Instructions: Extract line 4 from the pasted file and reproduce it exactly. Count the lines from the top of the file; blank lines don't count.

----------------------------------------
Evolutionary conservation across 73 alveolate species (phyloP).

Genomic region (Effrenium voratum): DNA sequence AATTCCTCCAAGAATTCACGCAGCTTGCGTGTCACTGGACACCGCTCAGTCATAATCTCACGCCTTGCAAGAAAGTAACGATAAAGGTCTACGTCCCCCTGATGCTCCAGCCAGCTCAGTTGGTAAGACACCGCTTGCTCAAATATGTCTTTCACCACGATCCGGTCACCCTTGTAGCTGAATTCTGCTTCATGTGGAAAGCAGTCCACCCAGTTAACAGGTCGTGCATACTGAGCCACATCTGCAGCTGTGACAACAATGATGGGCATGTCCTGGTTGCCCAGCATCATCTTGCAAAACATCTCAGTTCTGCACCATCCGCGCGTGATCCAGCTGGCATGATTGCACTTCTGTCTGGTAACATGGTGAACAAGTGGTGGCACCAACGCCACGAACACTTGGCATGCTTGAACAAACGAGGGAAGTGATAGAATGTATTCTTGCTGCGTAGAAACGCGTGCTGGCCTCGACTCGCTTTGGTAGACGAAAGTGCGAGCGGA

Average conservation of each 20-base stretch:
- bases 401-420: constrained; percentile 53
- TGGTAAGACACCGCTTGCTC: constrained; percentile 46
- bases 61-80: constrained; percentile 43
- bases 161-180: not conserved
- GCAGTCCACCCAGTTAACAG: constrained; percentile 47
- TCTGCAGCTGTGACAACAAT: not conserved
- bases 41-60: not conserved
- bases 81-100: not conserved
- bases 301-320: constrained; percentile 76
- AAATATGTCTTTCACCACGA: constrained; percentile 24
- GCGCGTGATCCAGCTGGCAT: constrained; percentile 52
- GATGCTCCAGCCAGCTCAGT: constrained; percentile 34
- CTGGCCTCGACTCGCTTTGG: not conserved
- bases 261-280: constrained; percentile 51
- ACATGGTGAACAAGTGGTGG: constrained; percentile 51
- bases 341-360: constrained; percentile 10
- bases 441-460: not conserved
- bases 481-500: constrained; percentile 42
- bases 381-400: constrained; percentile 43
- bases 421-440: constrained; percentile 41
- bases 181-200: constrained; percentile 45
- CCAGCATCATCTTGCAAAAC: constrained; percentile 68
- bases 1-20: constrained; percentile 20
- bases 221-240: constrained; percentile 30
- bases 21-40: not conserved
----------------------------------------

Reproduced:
- bases 401-420: constrained; percentile 53